• 87% of enterprises are seeing mobile threats growing the fastest this year, outpacing other threat types, based on Verizon’s Mobile Security Index 2019. Mobile devices and the identities they represent are the new security perimeter for every organization today.  By killing passwords and replacing them with a zero-trust framework, breach attempts launched from any mobile device using pirated privileged access credentials can be thwarted. Leaders in the area of mobile-centric zero trust security include MobileIron, whose innovative approach to zero sign-on solves the problems of passwords at scale. When every mobile device is secured through a zero-trust platform built on a foundation of unified endpoint management (UEM) capabilities, zero sign-on from managed and unmanaged services become achievable for the first time. Sources: Verizon’s Mobile Security Index 2019 and Verizon Mobile Security Index (MSI) 2020.
  • The global cyber insurance market, as measured by gross written premiums, is forecast to be $8B by 2020, compared to a $124B global cybersecurity market.  Organizations primarily focus their cyber risk management strategies on prevention by investing in technological frontline cyber defenses. Meanwhile, spending on other tools and resources for cyber risk management, such as cyber insurance or event response training, remains a fraction of the technology budget. Source: Microsoft, 2019 Global Cyber Risk Perception Survey, September 2019
  • Over 42% of endpoints experience encryption failures, leaving entire networks at risk from a breach and 100% of all devices experiencing encryption failures within one year. They’re most commonly disabled by users, malfunction, or have error conditions or have never been installed correctly in the first place. Absolute Software’s 2019 Endpoint Security Trends Report found that endpoints often failed due to the fragile nature of their encryption agents’ configurations. 2% of encryption agents fail every week, and over half of all encryption failures occurred within two weeks, fueling a constant 8% rate of decay every 30 days. Multiple endpoint security solutions conflict with each other and create more opportunities for breaches than avert them. The study is based on data gathered from over 1B change events on over 6M devices is the basis of the multi-phased methodology. The devices represent data from 12,000 anonymized organizations across North America and Europe. Each device had Absolute’s endpoint visibility and control platform activated. Source: Absolute Software 2019 Endpoint Security Trends Report.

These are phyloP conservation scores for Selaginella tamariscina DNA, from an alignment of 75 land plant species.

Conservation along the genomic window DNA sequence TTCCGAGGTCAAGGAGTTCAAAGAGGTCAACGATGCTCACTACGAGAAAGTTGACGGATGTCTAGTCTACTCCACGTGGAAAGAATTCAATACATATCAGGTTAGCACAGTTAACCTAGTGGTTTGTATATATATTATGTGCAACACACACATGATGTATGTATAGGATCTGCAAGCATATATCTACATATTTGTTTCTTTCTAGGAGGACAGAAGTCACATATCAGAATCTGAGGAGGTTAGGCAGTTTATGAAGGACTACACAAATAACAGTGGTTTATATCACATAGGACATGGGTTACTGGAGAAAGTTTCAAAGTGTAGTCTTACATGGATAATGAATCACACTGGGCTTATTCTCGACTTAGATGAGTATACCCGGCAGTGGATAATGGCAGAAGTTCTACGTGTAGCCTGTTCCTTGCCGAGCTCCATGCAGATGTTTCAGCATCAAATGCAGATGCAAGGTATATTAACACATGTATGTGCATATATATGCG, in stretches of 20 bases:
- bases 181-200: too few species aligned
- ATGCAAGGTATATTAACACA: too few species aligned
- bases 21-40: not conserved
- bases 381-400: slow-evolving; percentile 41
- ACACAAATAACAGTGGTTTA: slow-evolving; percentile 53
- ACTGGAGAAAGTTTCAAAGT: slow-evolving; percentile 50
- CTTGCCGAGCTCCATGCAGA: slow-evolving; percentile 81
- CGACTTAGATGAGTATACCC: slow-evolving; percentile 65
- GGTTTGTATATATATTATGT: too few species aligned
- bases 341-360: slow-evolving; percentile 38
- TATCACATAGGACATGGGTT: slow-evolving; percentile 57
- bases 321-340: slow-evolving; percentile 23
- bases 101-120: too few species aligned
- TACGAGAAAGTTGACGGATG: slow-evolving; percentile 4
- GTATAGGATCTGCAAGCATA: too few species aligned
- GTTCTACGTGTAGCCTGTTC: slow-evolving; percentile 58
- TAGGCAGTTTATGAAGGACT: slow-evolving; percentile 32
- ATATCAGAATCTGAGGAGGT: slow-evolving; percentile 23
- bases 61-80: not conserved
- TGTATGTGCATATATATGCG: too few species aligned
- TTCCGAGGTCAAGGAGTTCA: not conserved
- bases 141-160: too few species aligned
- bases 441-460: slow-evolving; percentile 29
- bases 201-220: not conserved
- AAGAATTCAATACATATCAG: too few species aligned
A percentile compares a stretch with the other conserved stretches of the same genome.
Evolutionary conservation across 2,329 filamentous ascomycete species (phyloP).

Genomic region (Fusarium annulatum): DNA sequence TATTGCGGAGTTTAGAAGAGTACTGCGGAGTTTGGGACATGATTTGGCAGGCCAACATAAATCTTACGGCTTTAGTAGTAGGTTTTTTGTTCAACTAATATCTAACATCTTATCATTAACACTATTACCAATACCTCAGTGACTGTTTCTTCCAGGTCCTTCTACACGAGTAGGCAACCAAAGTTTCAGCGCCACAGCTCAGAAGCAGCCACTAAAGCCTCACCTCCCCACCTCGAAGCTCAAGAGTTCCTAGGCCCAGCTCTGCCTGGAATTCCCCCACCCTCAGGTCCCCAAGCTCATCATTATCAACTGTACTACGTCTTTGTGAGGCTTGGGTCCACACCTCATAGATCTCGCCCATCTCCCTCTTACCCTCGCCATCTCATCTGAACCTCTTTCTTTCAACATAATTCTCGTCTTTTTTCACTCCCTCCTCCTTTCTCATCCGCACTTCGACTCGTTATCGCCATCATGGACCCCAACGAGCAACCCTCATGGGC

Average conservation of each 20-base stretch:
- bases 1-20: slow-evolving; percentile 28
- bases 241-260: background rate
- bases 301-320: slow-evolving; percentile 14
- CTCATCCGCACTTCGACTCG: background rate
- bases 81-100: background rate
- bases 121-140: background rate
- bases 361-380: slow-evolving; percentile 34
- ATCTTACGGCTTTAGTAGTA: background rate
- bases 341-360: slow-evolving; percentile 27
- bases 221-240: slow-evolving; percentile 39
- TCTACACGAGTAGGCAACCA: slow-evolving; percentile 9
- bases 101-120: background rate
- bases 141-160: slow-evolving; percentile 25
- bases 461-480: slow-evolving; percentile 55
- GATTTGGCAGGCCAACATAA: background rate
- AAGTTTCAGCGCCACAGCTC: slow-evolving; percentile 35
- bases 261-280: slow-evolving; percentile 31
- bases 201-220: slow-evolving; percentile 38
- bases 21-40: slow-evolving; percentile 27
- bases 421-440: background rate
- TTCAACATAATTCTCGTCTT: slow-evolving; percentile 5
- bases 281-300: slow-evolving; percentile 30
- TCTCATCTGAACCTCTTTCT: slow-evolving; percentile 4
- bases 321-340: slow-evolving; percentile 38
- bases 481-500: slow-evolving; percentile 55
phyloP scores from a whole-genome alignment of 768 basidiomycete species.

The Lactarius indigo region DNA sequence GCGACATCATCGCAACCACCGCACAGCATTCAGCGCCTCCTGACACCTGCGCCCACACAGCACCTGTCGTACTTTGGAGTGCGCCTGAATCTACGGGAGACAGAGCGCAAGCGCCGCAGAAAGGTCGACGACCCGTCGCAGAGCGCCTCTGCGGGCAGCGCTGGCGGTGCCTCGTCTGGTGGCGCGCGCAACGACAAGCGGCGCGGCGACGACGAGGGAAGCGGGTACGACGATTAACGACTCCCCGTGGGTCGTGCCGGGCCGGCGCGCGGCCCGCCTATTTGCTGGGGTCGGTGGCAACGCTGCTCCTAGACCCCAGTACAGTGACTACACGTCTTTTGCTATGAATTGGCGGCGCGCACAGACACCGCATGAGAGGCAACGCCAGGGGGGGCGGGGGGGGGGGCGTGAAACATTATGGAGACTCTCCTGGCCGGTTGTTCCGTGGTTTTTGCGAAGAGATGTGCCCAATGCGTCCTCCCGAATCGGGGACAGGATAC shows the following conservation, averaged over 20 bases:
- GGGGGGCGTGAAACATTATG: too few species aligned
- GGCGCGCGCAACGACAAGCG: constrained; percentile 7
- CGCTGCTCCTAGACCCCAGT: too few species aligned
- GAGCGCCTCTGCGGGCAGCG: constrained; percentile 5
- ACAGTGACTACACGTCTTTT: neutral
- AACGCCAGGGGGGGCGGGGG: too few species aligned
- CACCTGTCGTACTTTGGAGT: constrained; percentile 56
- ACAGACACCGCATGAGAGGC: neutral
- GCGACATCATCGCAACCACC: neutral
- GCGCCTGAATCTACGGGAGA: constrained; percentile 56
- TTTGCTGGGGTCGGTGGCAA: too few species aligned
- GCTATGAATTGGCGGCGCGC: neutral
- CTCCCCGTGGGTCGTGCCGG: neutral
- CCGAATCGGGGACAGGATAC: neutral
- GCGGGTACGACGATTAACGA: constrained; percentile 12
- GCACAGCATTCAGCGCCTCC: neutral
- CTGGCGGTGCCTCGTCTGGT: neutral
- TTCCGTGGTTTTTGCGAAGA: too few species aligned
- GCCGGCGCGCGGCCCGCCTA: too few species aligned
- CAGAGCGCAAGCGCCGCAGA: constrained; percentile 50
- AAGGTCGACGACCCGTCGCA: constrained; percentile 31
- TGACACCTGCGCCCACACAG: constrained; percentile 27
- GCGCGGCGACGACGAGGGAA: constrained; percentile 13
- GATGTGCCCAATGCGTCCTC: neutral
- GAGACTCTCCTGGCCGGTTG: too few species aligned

• There has been a 667% increase in spear-fishing e-mail attacks related to COVID-19 since the end of February alone. Microsoft thwarts billions of phishing attempts a year on Office365 alone by relying on heuristics, detonation, and machine learning, strengthened by Microsoft Threat Protection Services. Kount discovered that e-mail age is one of the most reliable identity trust signals there are for identifying and stopping automated, fraudulent activity. Based on their research and product development, Kount announced Email First Seen capabilities as part of its AI-powered Identity Trust Global Network, which consists of fraud and trust signals from over half a billion email addresses. It also spans 32 billion annual interactions and 17.5 billion devices across 75 business sectors and 50-plus payment providers and card networks. The following is an overview of Kount’s technology stack and their Email First Seen solution. Source: How To Know If An E-Mail Is Trustworthy, March 11, 2020.
  • Fraud detection, malware detection, intrusion detection, scoring risk in a network, and user/machine behavioral analysis are the five highest A.I. use cases for improving cybersecurity. Capgemini analyzed 20 use cases across information technology (I.T.), operational technology (O.T.), and the Internet of Things (IoT) and ranked them according to their implementation complexity and resultant benefits (in terms of time reduction). The following graphic compares the recommended use cases by the level of benefit and relative complexity. Source: Capgemini, Reinventing Cybersecurity with Artificial Intelligence, A new frontier in digital security


Cisco and Palo Alto Networks appliances impacted by Kerberos authentication bypass